Jesus Monclus: “The planet and the people are vulnerable. Risk identification and prevention education is critical”
In Colombia, the number of motorcyclists killed or injured in road accidents has reached an unprecedented level. A few days ago, the country released regulations for the essential use of helmets, which is applicable under three conditions. The Director for the Fundación MAPFRE Prevention and Road Safety Area, Jesús Monclús, considers these new regulations to be timely and well-conceived. A total of 5,000 lives are lost per year, of which 53 per cent are motorcyclists, 30 per cent of which die from brain injuries. Helmets are necessary tools, which serve to prevent deaths in the event of high-impact, high-speed collisions, as well as in the even of minor falls, where impacts may lead to serious life-long injuries. Without the expanded body of a car, motorcyclists are largely unprotected.
In an interview with Radio Nacional de Colombia, the Director for the Fundación MAPFRE Prevention and Road Safety Area, Jesús Monclús, pointed out the organization’s commitment to the country, in which some 700,000 euros (3 billion Colombian pesos) were invested last year into fourteen projects centered on social action, education, food and health, insurance culture, accident prevention and road safety. Throughout 2020, the priority in Colombia—as was in other countries where Fundación MAPFRE operates—was to help the most vulnerable during COVID-19 through the donation of medical and healthcare resources and equipment. This was done in accordance with the international grand plan of 35 million donations worldwide.
With regard to the collapse of healthcare systems, Monclús congratulated the Ministry of Transport and the National Road Safety Agency of Colombia on what it considers “one of the best international practices in the field of road safety”: Legislating the use of helmets for drivers and passengers on all roads throughout the country regardless of motorcycle cylinder size. A true “act of generosity” toward individuals as well as family members, friends, co-workers and the healthcare system as a whole.
The new legislation in Colombia, which entered into force on January 23, 2021, incorporates three areas: Drivers and passengers are required to wear helmets that provide full-head protection and an adequate fastening mechanism; drivers are not permitted to use cell phones or any other device without hands-free functionalities; and, those using helmets with a full-face covering, must fully close and secure this covering.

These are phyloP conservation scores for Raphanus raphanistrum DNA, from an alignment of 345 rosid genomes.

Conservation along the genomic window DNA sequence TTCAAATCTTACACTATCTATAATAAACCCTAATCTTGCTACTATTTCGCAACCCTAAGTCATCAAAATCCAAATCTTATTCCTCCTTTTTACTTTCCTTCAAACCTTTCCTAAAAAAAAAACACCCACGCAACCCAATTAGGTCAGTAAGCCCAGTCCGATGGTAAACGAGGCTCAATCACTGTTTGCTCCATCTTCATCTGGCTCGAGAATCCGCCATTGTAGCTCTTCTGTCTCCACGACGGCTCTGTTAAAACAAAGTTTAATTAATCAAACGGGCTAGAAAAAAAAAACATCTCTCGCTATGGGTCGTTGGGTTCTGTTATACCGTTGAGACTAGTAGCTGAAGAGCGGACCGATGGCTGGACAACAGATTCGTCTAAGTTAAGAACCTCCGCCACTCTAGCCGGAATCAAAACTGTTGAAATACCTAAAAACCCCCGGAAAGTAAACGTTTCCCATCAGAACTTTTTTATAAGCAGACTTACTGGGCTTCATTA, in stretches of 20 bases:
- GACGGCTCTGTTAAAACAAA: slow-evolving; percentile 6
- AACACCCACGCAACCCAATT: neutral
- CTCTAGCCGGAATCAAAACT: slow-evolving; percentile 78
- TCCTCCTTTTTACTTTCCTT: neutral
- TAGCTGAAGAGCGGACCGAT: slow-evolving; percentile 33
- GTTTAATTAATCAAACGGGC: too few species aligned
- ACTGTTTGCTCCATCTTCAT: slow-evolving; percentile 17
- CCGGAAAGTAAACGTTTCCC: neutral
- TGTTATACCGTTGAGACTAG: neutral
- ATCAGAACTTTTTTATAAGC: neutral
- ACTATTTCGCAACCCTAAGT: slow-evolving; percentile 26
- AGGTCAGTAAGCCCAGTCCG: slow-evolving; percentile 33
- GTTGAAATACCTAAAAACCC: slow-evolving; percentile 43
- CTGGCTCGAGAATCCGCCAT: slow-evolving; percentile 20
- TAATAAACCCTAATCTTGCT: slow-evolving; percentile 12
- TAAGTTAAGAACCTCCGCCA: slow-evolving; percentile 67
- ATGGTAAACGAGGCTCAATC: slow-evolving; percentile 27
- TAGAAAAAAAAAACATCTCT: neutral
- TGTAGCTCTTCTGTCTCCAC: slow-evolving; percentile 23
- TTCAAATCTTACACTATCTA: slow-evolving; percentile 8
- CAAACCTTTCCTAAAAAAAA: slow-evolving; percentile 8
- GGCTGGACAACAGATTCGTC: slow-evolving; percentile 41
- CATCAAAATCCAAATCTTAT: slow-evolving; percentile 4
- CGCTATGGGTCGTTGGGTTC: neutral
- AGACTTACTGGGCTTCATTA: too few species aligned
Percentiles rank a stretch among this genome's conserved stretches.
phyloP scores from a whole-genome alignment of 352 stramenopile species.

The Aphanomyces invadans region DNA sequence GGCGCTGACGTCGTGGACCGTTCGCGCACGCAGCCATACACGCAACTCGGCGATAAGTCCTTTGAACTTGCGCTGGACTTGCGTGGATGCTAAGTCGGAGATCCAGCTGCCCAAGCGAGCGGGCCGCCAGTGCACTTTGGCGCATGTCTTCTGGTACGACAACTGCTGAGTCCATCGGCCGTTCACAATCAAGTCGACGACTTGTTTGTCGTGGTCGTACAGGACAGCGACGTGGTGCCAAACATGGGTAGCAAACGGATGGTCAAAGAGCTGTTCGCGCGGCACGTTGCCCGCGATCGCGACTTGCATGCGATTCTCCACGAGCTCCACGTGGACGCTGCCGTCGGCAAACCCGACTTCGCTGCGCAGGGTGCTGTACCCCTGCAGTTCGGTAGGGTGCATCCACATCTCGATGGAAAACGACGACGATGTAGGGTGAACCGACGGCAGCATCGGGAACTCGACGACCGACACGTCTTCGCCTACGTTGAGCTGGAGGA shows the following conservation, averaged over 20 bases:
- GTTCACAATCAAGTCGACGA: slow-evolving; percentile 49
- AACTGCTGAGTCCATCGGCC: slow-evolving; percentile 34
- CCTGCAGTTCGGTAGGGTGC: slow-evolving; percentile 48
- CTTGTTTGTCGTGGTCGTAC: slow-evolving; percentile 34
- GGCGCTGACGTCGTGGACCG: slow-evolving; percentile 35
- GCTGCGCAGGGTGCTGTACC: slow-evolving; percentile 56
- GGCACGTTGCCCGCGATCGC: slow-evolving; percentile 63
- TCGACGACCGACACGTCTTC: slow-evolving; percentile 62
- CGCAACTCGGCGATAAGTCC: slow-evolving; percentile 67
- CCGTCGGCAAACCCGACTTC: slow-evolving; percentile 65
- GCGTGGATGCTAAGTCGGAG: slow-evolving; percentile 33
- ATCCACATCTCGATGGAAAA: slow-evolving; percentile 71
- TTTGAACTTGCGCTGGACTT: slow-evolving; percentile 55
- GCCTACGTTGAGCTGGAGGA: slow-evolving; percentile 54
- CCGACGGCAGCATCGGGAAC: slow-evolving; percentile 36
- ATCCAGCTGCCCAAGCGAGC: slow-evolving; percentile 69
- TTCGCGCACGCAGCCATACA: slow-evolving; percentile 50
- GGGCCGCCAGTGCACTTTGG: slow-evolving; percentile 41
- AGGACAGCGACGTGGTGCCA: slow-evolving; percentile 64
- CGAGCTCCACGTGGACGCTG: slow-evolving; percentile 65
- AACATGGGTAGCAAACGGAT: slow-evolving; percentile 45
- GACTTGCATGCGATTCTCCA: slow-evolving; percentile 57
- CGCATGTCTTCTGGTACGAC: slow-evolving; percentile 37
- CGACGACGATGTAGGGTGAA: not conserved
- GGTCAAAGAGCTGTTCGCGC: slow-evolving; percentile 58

Around the world, and especially in Latin America, motorcyclists, pedestrians and cyclists represent the most at risk road users and account for more than half of all deaths. Motor cycle accidents account for 28 percent of deaths in the region, and 70 percent of deaths in countries including the Dominican Republic. The use of an approved helmet reduces the risk of death by about 40 percent and the risk of serious injury by about 70 percent. In light of these figures, domestic road-safety authorities and the local Fundación MAPFRE team–led by Pablo Jackson and Claudia Blanco as head of communication–highlighted the importance of communication and the promotion of best practices. Raising awareness about the radio program was also emphasized during the interview.
Asked about the foundation’s work, Monclus emphasized the preservation of life on both ethical and humanitarian grounds since life is “a miracle, truly exceptional and possibly even unique in our universe.” “The planet and the people are vulnerable. Risk identification and prevention education is critical. Our mission is to save lives,” he explained. And we do so at Fundación MAPFRE “in a way that accompanies legislation, such as fines or the compulsory use of helmets.” Another success of the legislation in Colombia, in his view, is that it encourages the use of those helmets approved through legislation in Colombia, America and Europe. This, in turn, makes way for more manufacturers to enter the market and reduces the unit and industry costs as manufacturers learn and global competitiveness grows.
“All road accidents are preventable,” says Jesús Monclús, who referred to the Zero Objective campaign in defense of prevention as a culture. Accidents are not random, and that is why companies, administrations and all organizations should lead by example with their transport policies, their recruitment requirements and, in general, through the promotion of preventative measures.
First aid education and training on how to fasten and remove helmets–adjusted as close as possible to the chin—are also important. In the event of a collision, helmets should only be removed after a healthcare provider has examined the injuries sustained, unless the injured person is not breathing and urgent CPR is required.
Efforts to reduce the accident rate must begin from childhood. Very good results are being achieved in road education for schools in Colombia’s main cities, such as Bogotá and Medellín, through the provision of specific Fundación MAPFRE materials for teachers and family members, within the framework of the “practice of road education” school program. A road-safety park, in which the Bogotá Police participated, has also been launched, as well as a campaign through an augmented-reality app called: Am I a Safe Motorist? “Use your head, use your helmet,” should be the basic take-away for all children riding their first bike.